I've had well over 20 vehicle purchase transactions in my lifetime ranging from cash, finance, and recently a lease deal on a 2017 BMW M3. I say patience, being savvy with available resources, and having above average negotiation skills are the key elements of a good car deal. For example, I've purchased/negotiated at least 4 cars that were located 400+ miles away for thousands less than buying local -- all deals were done via phone, e-mail or chat within a matter of minutes.
 

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Discussion Starter #3
Pretty sound advice altogether. Although, your perception of a lease deal may be a bit obstructed. Many people have come out on top at the end of a lease deal, especially for higher price tag vehicles ($50k and above) including the Volt. I would recommend researching this option a bit to get a better understanding.

I've had well over 20 vehicle purchase transactions in my lifetime ranging from cash, finance, and recently a lease deal on a 2017 BMW M3. I say patience, being savvy with available resources, and having above average negotiation skills are the key elements of a good car deal. For example, I've purchased/negotiated at least 4 cars that were located 400+ miles away for thousands less than buying local -- all deals were done via phone, e-mail or chat within a matter of minutes.
Your 20 vehicles vs. my 4 over 29 years kind of proves my point. I’m pretty certain I have spent far less on vehicles than you have. I have yet to find a lease deal that doesn’t benefit the finance company and car manufacturers.
 

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Your 20 vehicles vs. my 4 over 29 years kind of proves my point. I’m pretty certain I have spent far less on vehicles than you have. I have yet to find a lease deal that doesn’t benefit the finance company and car manufacturers.
That's 20 cars within 14 years of eligibility, which makes me not an ideal example, because I'm a car enthusiast who tend to waste (or at least used to) my money on go fast parts. The Volt (currently for sale) was simply a means to an end for when I needed to commute 60 miles one-way to work through 3 of the busiest freeways in the SF Bay Area. However, my point is that lease deals are sometimes better than financing, especially for premium priced cars and EVs. What's missing with your take on lease deals is the option to buy the car on a post-negotiated residual cost, or simply unloading the car (if retail cost is higher than projected residual cost) to a place like CarMax for an easy profit.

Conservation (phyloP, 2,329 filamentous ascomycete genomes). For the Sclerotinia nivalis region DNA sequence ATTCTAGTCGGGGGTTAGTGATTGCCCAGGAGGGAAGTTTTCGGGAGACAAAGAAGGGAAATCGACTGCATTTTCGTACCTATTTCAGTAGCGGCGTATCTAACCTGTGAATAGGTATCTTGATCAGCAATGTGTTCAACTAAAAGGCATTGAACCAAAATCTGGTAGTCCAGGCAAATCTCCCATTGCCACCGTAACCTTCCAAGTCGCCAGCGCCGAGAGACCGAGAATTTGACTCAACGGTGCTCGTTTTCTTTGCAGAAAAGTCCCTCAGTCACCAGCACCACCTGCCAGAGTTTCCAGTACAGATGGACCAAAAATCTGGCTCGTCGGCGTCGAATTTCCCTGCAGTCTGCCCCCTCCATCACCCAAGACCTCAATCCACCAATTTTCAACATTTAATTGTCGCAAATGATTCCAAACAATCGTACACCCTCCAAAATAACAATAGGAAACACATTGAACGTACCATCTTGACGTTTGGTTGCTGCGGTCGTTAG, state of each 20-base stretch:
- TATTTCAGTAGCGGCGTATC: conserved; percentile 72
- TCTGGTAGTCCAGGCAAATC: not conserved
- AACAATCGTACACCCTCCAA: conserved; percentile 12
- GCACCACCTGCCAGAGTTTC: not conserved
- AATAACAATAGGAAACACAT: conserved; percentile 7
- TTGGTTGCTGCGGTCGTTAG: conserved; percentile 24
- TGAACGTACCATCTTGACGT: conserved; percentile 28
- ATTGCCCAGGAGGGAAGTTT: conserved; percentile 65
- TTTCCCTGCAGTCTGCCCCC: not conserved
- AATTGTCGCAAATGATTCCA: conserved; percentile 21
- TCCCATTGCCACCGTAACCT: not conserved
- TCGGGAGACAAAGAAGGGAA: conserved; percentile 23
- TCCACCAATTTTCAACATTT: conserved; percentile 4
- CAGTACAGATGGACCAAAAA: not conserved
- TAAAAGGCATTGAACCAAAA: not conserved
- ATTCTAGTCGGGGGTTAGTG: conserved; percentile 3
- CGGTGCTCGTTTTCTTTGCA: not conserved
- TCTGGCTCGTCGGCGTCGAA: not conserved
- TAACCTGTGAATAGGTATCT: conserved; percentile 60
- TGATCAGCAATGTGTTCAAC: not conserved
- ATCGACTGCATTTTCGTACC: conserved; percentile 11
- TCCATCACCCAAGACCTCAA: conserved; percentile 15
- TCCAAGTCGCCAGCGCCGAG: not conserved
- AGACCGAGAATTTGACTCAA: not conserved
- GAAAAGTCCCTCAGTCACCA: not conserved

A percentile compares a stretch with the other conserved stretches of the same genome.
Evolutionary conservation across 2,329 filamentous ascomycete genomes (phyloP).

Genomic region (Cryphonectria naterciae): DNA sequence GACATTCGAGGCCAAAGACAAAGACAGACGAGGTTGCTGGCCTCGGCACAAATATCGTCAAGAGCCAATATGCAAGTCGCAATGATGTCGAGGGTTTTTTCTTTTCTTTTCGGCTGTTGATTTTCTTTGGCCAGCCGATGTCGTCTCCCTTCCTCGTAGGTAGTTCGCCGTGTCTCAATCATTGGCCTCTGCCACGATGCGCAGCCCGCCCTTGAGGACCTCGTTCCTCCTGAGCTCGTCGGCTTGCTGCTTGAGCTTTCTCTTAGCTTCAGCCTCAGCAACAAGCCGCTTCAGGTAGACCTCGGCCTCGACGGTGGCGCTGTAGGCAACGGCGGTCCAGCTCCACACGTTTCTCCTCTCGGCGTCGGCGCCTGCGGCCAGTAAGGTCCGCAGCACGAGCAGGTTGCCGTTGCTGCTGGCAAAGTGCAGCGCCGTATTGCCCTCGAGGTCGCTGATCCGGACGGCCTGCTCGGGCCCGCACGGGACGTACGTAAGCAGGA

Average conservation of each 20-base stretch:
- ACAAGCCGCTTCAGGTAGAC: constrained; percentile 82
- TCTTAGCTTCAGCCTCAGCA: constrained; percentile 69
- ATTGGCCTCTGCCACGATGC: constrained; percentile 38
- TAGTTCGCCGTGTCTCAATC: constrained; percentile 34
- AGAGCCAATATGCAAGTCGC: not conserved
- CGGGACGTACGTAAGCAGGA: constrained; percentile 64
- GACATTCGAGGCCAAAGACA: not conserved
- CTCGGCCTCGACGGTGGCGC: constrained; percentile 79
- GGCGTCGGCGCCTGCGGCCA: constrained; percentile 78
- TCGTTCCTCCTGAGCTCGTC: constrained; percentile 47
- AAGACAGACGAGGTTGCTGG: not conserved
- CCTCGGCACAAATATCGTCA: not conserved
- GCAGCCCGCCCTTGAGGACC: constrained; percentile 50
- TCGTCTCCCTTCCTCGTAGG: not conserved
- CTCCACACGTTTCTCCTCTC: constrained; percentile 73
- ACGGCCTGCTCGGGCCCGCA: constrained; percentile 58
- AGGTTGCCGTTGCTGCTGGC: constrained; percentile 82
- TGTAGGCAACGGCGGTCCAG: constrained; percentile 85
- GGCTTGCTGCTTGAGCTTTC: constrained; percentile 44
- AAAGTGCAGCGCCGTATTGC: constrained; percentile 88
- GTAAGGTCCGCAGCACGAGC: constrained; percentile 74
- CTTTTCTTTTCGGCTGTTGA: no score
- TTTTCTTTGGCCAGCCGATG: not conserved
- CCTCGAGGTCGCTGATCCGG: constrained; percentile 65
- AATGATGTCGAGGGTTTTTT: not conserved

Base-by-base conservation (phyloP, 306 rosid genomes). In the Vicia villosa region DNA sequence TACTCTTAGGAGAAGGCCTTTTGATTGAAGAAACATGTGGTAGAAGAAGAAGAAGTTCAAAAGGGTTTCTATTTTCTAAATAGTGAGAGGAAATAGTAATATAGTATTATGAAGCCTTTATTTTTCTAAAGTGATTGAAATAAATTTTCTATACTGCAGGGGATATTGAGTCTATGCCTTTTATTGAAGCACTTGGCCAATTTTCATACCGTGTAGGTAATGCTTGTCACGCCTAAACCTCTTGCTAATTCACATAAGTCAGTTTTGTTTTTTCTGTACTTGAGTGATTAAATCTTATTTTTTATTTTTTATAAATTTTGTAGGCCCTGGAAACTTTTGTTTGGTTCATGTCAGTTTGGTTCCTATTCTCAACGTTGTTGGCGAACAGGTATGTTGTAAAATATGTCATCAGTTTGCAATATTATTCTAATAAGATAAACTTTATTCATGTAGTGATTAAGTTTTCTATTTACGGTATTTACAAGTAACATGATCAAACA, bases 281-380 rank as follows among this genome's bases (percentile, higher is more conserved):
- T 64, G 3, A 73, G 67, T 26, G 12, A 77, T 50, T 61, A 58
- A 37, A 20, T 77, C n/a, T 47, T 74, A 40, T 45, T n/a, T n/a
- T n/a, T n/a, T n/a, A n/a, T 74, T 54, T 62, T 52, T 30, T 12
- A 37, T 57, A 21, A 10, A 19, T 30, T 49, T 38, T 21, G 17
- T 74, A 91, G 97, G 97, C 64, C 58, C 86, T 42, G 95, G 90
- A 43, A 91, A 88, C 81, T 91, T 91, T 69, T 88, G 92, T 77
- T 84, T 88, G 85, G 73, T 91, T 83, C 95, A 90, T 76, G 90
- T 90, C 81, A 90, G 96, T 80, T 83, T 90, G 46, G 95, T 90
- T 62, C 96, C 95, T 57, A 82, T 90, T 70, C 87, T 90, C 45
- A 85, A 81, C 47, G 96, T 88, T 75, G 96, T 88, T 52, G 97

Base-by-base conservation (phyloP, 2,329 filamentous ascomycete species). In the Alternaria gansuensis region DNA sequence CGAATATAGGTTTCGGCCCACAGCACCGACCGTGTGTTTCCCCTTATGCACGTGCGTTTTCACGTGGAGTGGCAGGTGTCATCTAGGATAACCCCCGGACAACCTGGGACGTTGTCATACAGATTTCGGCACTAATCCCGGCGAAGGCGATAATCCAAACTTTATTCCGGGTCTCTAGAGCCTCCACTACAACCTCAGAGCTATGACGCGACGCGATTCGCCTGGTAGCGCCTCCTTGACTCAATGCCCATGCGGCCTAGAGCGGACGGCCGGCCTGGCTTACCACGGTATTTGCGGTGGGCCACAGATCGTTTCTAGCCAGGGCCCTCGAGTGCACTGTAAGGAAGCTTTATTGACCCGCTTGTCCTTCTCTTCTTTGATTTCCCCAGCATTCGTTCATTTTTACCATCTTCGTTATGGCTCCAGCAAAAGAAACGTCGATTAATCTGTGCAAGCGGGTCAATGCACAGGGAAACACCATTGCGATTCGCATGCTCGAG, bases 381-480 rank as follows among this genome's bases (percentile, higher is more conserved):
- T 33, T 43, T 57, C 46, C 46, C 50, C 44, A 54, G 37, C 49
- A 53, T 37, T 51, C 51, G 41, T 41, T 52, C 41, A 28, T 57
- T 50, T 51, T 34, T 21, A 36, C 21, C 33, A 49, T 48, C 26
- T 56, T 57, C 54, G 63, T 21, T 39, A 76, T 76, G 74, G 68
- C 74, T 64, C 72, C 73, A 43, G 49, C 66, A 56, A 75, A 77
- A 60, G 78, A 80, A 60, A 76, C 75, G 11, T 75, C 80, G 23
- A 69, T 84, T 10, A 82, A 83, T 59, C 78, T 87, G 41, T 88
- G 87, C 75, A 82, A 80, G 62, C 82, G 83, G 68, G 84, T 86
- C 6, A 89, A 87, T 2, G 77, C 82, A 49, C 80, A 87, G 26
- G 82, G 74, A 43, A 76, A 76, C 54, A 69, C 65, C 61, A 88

Like I said, do a bit of research, and you'll be surprised how wrong people are about leasing.
 

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Discussion Starter #5
That's 20 cars within 14 years of eligibility, which makes me not an ideal example, because I'm a car enthusiast who tend to waste (or at least used to) my money on go fast parts. The Volt (currently for sale) was simply a means to an end for when I needed to commute 60 miles one-way to work through 3 of the busiest freeways in the SF Bay Area. However, my point is that lease deals are sometimes better than financing, especially for premium priced cars and EVs. What's missing with your take on lease deals is the option to buy the car on a post-negotiated residual cost, or simply unloading the car (if retail cost is higher than projected residual cost) to a place like CarMax for an easy profit.

Like I said, do a bit of research, and you'll be surprised how wrong people are about leasing.
Hoping to unload a car at a higher value than residual can’t possibly always happen. Some luck and skill where the vehicle is in high demand near the end of your lease term is needed. I save my money at the buy ($10K and $23K off a CTS and Volt respectively). If I could predict the future, I’d be making money left and right with stock optoins. Alas, I can predict that the stock market will go up. I can also predict that it will go down. I just cannot predict when.